To a degree her assessment makes sense, and as CICA gave her full access to the company's sales school, as well as interivews and field time with new agents and managers, her studies did reflect what her subjects cited as their actual experiences. That said - and dispite CICA giving her more cooperation and acceptance than some at McDonalds gave her - I feel that she didn't do as complete a job of putting CICA in its proper place within the evolution of sales methods over the past 100+ years.
Dr. Leidner seemed at times to subscribe to the myth of the 'natural born salesperson'. The hired gun who shot from the hip, said whatever came to mind, and sold circles around everyone else b/c of inate abilities that couldn't be studied, quantified, or taught. This misconception has long bitten at the heals of anyone who dared argue that sales can be taught. In the 1890's when John Henry Peterson organized the first sales schools for NCR reps, and wrote the first standardized sales manual, which he demanded his reps follow - at the risk of being fired even if they met quota while using other methods there has been a debate over whether selling is a learnable skill or an artform that one either has or hasn't. People in the latter camp react to any approach to standardize the field in the same way a literary writer reacts to romance and mystery novelist who churn out and sell formulaic fiction by the boatload.
It has been my observation over 20 plus yrs that people who enter sales with the latter view often washout and return to other fields when they find that doing it by the seat of their pants doesn't work. CICA's training wasn't so much about denying indiviual initiative, but about giving the individual agent tools that worked (this afterall is the field where Elmer Wheeler, the man remembered for coining the phrase 'sell the sizzle, not the steak' found that a sales rep could increase his sales 500% just by omitting two words in his closing sentence).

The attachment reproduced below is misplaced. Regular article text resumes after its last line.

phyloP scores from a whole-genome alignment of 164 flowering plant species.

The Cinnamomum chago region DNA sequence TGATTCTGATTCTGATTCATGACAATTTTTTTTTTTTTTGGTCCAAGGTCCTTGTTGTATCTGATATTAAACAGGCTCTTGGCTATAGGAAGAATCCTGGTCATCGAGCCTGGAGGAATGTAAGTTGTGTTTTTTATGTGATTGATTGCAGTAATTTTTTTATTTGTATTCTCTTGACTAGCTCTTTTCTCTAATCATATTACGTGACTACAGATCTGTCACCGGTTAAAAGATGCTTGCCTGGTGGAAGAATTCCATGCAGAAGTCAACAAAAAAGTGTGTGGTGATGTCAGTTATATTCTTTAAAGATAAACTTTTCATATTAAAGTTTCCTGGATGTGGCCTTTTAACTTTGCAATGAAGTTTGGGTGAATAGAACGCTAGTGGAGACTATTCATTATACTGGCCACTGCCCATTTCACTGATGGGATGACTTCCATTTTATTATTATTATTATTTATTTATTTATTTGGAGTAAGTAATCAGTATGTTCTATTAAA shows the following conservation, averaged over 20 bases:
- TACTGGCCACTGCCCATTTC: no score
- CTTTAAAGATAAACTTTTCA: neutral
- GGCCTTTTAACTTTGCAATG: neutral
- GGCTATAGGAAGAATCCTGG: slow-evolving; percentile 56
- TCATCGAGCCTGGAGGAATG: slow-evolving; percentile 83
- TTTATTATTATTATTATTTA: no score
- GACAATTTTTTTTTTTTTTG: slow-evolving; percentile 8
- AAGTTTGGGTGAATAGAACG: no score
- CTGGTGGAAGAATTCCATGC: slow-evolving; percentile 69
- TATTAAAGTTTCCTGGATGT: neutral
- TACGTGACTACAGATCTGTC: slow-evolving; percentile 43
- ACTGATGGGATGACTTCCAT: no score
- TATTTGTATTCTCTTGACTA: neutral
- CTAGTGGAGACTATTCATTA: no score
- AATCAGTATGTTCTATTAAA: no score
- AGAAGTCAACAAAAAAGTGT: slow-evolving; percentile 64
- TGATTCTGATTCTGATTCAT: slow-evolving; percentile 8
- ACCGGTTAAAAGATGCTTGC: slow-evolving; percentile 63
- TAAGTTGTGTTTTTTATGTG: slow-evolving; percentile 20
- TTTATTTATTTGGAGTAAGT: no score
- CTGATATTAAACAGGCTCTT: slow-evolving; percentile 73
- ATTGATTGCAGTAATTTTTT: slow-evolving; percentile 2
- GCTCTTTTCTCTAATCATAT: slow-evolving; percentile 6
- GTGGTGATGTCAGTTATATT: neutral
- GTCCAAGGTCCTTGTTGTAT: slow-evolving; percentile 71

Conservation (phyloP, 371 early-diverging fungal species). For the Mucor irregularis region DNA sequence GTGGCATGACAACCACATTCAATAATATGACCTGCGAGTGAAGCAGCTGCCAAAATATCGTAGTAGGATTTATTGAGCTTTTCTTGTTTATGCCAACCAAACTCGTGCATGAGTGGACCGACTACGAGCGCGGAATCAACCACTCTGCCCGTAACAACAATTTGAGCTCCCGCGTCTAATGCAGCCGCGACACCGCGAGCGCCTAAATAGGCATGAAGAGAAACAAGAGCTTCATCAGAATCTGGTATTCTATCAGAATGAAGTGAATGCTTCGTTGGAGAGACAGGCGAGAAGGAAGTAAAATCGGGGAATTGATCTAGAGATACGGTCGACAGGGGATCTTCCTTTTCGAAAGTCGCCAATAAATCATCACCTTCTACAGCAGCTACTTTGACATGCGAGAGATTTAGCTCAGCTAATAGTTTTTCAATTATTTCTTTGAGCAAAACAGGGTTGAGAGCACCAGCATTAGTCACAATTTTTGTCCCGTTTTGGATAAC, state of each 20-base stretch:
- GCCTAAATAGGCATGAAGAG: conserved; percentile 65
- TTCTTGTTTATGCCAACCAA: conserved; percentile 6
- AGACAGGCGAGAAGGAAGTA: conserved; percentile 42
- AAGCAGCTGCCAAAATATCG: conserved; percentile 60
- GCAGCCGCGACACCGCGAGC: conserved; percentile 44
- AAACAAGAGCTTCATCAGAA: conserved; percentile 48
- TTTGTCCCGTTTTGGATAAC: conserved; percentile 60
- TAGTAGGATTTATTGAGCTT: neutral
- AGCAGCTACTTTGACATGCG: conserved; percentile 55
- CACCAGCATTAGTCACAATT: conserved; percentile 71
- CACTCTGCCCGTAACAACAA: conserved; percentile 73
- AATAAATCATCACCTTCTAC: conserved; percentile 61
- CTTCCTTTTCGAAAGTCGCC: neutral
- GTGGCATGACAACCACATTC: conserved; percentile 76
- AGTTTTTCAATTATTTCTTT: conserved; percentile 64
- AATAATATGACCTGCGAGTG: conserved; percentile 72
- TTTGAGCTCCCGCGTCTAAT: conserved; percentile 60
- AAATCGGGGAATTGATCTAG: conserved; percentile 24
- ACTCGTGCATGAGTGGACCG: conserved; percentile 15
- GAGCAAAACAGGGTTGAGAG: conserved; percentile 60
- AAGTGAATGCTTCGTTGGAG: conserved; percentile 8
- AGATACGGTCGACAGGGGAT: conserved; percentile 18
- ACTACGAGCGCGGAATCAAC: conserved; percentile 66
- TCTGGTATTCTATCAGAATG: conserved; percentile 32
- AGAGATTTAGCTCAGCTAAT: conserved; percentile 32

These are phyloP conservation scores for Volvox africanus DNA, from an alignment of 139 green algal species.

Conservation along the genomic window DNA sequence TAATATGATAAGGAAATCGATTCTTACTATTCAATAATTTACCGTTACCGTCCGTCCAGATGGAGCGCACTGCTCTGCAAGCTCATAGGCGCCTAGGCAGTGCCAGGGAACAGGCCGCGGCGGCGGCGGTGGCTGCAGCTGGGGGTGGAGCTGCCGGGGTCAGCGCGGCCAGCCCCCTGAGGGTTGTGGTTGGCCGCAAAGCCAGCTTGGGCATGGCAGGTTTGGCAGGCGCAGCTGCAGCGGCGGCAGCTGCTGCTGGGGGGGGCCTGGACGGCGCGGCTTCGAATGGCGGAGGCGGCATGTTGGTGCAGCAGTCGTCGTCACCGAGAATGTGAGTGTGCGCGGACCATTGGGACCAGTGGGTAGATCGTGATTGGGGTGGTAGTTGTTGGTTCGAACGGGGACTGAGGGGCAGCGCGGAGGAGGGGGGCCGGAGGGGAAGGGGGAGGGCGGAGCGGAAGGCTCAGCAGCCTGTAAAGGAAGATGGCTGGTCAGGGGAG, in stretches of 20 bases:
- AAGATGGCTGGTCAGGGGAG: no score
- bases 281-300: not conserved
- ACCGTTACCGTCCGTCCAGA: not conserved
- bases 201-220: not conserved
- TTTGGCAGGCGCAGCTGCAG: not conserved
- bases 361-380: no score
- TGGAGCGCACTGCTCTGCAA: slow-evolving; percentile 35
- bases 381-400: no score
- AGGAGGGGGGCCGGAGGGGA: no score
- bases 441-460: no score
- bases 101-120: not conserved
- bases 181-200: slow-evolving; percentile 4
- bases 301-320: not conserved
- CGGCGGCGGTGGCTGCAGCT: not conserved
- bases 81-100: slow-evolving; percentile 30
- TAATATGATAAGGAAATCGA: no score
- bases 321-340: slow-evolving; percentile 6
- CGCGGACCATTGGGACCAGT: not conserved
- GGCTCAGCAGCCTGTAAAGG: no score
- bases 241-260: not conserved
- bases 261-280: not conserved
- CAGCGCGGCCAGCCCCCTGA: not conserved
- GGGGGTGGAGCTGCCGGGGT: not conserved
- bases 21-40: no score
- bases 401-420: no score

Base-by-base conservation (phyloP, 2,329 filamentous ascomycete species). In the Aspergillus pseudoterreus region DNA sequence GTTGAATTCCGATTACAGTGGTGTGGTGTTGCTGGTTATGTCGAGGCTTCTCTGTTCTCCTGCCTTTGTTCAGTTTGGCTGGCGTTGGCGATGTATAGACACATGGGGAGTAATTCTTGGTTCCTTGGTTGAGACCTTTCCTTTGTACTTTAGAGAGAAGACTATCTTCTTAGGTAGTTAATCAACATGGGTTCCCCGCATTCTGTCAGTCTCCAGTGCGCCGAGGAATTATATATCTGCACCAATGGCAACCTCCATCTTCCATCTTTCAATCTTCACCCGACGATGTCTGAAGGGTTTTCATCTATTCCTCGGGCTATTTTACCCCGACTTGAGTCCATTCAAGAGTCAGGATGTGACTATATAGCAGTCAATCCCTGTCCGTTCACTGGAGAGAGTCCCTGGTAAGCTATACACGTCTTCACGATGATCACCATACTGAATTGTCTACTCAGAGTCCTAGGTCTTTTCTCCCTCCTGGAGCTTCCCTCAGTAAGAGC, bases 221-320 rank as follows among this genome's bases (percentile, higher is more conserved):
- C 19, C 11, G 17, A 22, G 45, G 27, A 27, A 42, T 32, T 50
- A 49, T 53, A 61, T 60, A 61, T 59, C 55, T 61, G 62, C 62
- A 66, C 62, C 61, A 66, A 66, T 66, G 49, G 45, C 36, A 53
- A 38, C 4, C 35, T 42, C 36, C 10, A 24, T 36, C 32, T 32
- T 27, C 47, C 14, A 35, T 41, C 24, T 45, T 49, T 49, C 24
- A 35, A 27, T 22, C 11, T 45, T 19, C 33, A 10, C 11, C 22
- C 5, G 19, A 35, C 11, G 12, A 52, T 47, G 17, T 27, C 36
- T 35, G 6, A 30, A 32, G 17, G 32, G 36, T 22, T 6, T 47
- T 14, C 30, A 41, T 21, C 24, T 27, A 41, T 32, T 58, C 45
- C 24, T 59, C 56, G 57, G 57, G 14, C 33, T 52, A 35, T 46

Reading Dr. Leidner's account of new hires trying to deal with CICA's methods in 1987 I was reminded of some of my long forgotten impressions from sales school. At the time I watched my classmates, most of whom were new to sales and with little previous knowledge of the history of the field, its inovators, and groundbreakers, or of the principles of human behavior that drove the methods, react defensively and with uncertainty to what they were being taught. My impression at the time was that CICA could have generated greater acceptance of its methods if some time had been given to validating the underlying principles - which that minority of us with prior sales backgrounds knew to be true. Dr. Leidner's interviews suggested that some of the new agents she spent time with struggled with the same thing.
As such, what she terms a stuggle to keep subverting the self, and losing one's individuality to scripted methods, may in fact have been an individual lost in a tool chest or weighed down by a tool belt such that they somehow failed to see themselves for what they really were, craftsmen provided with world class tools, whose success or failure would depend on how they as individuals used those tools.